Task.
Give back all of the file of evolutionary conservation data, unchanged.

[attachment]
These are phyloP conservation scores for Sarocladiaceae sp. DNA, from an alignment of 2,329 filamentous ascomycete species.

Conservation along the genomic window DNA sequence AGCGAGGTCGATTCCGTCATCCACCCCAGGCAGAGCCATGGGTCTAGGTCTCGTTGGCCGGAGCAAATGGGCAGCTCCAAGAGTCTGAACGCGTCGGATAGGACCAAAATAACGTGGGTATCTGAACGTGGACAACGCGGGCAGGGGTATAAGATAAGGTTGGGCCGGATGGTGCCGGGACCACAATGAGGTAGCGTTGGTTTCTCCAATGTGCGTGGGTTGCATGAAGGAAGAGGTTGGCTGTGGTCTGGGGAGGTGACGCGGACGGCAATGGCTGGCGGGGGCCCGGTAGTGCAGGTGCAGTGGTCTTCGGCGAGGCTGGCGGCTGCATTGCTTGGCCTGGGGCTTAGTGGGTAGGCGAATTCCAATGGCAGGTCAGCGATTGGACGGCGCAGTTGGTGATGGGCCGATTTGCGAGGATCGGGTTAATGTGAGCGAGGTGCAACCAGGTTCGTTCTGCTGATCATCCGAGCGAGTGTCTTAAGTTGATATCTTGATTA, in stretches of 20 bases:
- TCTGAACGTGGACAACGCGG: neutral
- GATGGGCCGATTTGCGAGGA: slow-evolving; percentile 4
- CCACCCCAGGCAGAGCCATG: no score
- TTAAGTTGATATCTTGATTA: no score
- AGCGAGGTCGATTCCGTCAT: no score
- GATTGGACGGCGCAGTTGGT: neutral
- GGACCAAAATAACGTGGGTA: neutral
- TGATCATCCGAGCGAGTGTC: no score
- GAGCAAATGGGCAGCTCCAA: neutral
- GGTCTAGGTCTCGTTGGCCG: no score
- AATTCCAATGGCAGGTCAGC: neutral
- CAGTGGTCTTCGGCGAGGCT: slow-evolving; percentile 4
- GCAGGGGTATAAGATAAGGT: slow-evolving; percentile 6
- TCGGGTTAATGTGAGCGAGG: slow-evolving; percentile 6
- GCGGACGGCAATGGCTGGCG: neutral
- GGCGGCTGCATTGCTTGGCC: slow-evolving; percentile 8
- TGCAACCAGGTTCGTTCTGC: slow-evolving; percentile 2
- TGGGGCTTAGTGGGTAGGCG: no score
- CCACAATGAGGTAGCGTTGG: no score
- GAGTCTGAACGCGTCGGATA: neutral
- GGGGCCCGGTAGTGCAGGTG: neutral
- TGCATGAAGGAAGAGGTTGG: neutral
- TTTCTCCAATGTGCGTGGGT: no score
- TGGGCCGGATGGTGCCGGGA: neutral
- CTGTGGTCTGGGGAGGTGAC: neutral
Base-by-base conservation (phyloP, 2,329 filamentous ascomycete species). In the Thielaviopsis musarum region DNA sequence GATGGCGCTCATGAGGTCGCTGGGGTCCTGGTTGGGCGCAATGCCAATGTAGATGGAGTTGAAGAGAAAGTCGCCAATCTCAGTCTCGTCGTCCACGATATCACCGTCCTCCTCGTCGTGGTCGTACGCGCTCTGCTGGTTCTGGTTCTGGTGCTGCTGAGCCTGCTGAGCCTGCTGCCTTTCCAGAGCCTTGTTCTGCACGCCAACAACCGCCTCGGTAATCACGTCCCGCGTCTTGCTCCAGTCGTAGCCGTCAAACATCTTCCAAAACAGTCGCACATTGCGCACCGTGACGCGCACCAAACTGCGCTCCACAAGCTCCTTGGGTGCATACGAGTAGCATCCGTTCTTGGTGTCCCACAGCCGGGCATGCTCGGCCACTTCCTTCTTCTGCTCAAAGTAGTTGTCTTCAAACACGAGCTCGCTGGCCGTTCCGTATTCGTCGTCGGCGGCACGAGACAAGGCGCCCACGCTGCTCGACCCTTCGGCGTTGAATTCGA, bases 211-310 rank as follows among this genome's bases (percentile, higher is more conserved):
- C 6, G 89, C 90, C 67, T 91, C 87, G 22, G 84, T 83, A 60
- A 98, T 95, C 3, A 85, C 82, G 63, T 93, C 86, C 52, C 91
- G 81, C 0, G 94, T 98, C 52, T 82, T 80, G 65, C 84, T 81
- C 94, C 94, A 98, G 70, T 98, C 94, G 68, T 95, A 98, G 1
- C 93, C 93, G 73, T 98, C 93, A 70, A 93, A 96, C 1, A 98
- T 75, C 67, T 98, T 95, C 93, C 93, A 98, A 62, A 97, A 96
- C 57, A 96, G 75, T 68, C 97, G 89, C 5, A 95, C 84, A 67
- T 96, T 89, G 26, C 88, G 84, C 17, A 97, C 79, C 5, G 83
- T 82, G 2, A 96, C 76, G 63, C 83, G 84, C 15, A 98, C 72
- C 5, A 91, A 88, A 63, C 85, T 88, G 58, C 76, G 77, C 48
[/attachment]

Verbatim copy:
These are phyloP conservation scores for Sarocladiaceae sp. DNA, from an alignment of 2,329 filamentous ascomycete species.

Conservation along the genomic window DNA sequence AGCGAGGTCGATTCCGTCATCCACCCCAGGCAGAGCCATGGGTCTAGGTCTCGTTGGCCGGAGCAAATGGGCAGCTCCAAGAGTCTGAACGCGTCGGATAGGACCAAAATAACGTGGGTATCTGAACGTGGACAACGCGGGCAGGGGTATAAGATAAGGTTGGGCCGGATGGTGCCGGGACCACAATGAGGTAGCGTTGGTTTCTCCAATGTGCGTGGGTTGCATGAAGGAAGAGGTTGGCTGTGGTCTGGGGAGGTGACGCGGACGGCAATGGCTGGCGGGGGCCCGGTAGTGCAGGTGCAGTGGTCTTCGGCGAGGCTGGCGGCTGCATTGCTTGGCCTGGGGCTTAGTGGGTAGGCGAATTCCAATGGCAGGTCAGCGATTGGACGGCGCAGTTGGTGATGGGCCGATTTGCGAGGATCGGGTTAATGTGAGCGAGGTGCAACCAGGTTCGTTCTGCTGATCATCCGAGCGAGTGTCTTAAGTTGATATCTTGATTA, in stretches of 20 bases:
- TCTGAACGTGGACAACGCGG: neutral
- GATGGGCCGATTTGCGAGGA: slow-evolving; percentile 4
- CCACCCCAGGCAGAGCCATG: no score
- TTAAGTTGATATCTTGATTA: no score
- AGCGAGGTCGATTCCGTCAT: no score
- GATTGGACGGCGCAGTTGGT: neutral
- GGACCAAAATAACGTGGGTA: neutral
- TGATCATCCGAGCGAGTGTC: no score
- GAGCAAATGGGCAGCTCCAA: neutral
- GGTCTAGGTCTCGTTGGCCG: no score
- AATTCCAATGGCAGGTCAGC: neutral
- CAGTGGTCTTCGGCGAGGCT: slow-evolving; percentile 4
- GCAGGGGTATAAGATAAGGT: slow-evolving; percentile 6
- TCGGGTTAATGTGAGCGAGG: slow-evolving; percentile 6
- GCGGACGGCAATGGCTGGCG: neutral
- GGCGGCTGCATTGCTTGGCC: slow-evolving; percentile 8
- TGCAACCAGGTTCGTTCTGC: slow-evolving; percentile 2
- TGGGGCTTAGTGGGTAGGCG: no score
- CCACAATGAGGTAGCGTTGG: no score
- GAGTCTGAACGCGTCGGATA: neutral
- GGGGCCCGGTAGTGCAGGTG: neutral
- TGCATGAAGGAAGAGGTTGG: neutral
- TTTCTCCAATGTGCGTGGGT: no score
- TGGGCCGGATGGTGCCGGGA: neutral
- CTGTGGTCTGGGGAGGTGAC: neutral
Base-by-base conservation (phyloP, 2,329 filamentous ascomycete species). In the Thielaviopsis musarum region DNA sequence GATGGCGCTCATGAGGTCGCTGGGGTCCTGGTTGGGCGCAATGCCAATGTAGATGGAGTTGAAGAGAAAGTCGCCAATCTCAGTCTCGTCGTCCACGATATCACCGTCCTCCTCGTCGTGGTCGTACGCGCTCTGCTGGTTCTGGTTCTGGTGCTGCTGAGCCTGCTGAGCCTGCTGCCTTTCCAGAGCCTTGTTCTGCACGCCAACAACCGCCTCGGTAATCACGTCCCGCGTCTTGCTCCAGTCGTAGCCGTCAAACATCTTCCAAAACAGTCGCACATTGCGCACCGTGACGCGCACCAAACTGCGCTCCACAAGCTCCTTGGGTGCATACGAGTAGCATCCGTTCTTGGTGTCCCACAGCCGGGCATGCTCGGCCACTTCCTTCTTCTGCTCAAAGTAGTTGTCTTCAAACACGAGCTCGCTGGCCGTTCCGTATTCGTCGTCGGCGGCACGAGACAAGGCGCCCACGCTGCTCGACCCTTCGGCGTTGAATTCGA, bases 211-310 rank as follows among this genome's bases (percentile, higher is more conserved):
- C 6, G 89, C 90, C 67, T 91, C 87, G 22, G 84, T 83, A 60
- A 98, T 95, C 3, A 85, C 82, G 63, T 93, C 86, C 52, C 91
- G 81, C 0, G 94, T 98, C 52, T 82, T 80, G 65, C 84, T 81
- C 94, C 94, A 98, G 70, T 98, C 94, G 68, T 95, A 98, G 1
- C 93, C 93, G 73, T 98, C 93, A 70, A 93, A 96, C 1, A 98
- T 75, C 67, T 98, T 95, C 93, C 93, A 98, A 62, A 97, A 96
- C 57, A 96, G 75, T 68, C 97, G 89, C 5, A 95, C 84, A 67
- T 96, T 89, G 26, C 88, G 84, C 17, A 97, C 79, C 5, G 83
- T 82, G 2, A 96, C 76, G 63, C 83, G 84, C 15, A 98, C 72
- C 5, A 91, A 88, A 63, C 85, T 88, G 58, C 76, G 77, C 48